Following months of ever higher Chinese imports, no doubt predicated by stockpiling and hoarding reserves, in June Chinese crude oil imports plunged from over 25 million metric tons to 21.72 MMTs, the lowest since December, or about 5.3 million barrels a day, down over 10% from the previous month's record import. While the number was still quite higher than the 19.7 million tons, the sudden drop is concerning, especially since the price of Brent slid materially in June, and if anything should have resulted in even more imports if indeed China was merely stockpiling crude for its new strategic reserve facilities. Which begs the question: was the demand actually driven by the economy, and just how bad is the economic slowdown over the past month if not even stockpiling at preferential prices can offset the drop in end demand?
June macro data is giving a 'cleaner' picture of the economic state of our great nation. With seasonal affectations (unusually warm weather and the rebound in auto production) out of the way, June macro data has very much surprised consensus to the downside as BofAML's economics team notes that 14 of the last 20 June indicators has come in below expectations. Over the next several weeks we will get more 'hard' data for June. The most important will be retail sales, industrial production and the durable goods orders report. Retail sales look likely to disappoint as weak chain store sales offset the modest tick higher in auto sales. And given the collapse in the ISM, we expect manufacturing production and durable goods orders to be soft. This data will determine if the FOMC has enough ammo to ease aggressively on August 1st (or wait til September 13th) which we expect to only be an extension of forward rate guidance to mid-2015 from late-2014 (and not the panacea of NEW QE). BofAML remains more concerned with the consensus outlook for H2 - particularly Q4 (with 14% YoY EPS growth expected despite just a 1% GDP growth rate) - as the recession in Europe and high level of uncertainty ahead of the US fiscal cliff will likely lead to slowing growth in H2. And for those hanging their hats on the housing recovery, it will not be enough to save the rest of the economy - Housing construction is now only 2.3% of GDP compared to more than 6% prior to the crisis. This means we need a decisive turn to significantly matter for GDP growth. In addition, we believe it would take a sustained period of price increases to reverse the negative wealth and confidence effects of the housing collapse. Households remain skeptical about the home as a store of wealth or an investment.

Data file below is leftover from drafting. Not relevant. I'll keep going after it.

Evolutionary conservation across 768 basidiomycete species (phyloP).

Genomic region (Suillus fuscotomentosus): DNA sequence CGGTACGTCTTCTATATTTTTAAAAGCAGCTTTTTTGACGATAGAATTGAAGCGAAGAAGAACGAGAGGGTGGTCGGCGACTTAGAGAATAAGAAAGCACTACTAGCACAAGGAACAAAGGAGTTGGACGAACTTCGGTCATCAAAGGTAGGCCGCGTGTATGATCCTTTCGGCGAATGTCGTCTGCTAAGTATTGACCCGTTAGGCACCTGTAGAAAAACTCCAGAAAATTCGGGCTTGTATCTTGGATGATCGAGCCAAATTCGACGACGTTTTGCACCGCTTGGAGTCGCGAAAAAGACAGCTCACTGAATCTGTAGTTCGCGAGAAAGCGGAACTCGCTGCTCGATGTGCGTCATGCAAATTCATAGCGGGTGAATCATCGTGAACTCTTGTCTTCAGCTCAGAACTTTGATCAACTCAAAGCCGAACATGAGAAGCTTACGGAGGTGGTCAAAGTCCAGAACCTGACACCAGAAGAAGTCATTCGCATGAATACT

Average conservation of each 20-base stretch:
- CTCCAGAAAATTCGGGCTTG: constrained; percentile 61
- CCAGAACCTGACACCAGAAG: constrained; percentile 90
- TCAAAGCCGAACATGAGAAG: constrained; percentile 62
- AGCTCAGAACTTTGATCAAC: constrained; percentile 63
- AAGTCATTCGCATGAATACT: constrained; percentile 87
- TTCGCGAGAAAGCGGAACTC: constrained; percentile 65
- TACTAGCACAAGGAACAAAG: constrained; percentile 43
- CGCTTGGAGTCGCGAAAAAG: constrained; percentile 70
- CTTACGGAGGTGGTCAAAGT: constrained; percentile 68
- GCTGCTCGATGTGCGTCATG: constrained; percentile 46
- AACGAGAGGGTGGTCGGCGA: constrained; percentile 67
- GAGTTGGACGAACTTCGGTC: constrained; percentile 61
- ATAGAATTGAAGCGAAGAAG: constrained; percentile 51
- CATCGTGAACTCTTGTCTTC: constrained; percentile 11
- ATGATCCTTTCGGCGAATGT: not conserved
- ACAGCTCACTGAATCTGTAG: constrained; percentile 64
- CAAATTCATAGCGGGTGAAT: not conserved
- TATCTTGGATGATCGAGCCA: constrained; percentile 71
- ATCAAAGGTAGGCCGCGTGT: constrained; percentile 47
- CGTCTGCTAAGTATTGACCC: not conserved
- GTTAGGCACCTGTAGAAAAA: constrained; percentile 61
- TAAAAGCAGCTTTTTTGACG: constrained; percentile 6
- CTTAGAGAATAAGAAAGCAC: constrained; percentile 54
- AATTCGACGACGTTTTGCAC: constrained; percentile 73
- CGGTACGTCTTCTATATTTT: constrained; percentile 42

The global economy is an entangled affair, make no mistake in your calculation here, and the numbers from around the globe are telling and will affect both the U.S. bond and equity markets. Much of the financing for the Emerging Markets was provided by the European banks and as they pull back and reorganize based not just on Basel III but based upon problems of the sovereign where they are domiciled the situation exacerbates. Two of the world’s financial axises are slowing and troubled and to not think that this will not affect America will lead you to conclusions causing you to play the Great Game badly. What did the meeting of the European Finance Ministers accomplish; not much. They nodded to the Spanish banks and agreed to inject $30 billion by the way of the sovereign, increasing the debt of Spain, with veiled promises of a new ESM fund which would lend money directly to the banks at some point in the future and this point is highly subjective depending upon to whom you listen. The Spanish claim within days or weeks while the Germans indicate it may be sometime next year. There is now a “maybe-maybe” timeline in Europe for almost anything as the weaker nations prod the stronger nations for more money.
Engine of growth?; job creators?; Obamacare sufferers?; the sad reality is that small business in the US has just rolled over. From a slow leak higher in confidence this year, Small Business Confidence has just plunged by its largest in 24 months to its lowest level since October 2011. Seems like perfectly timed for a fall election.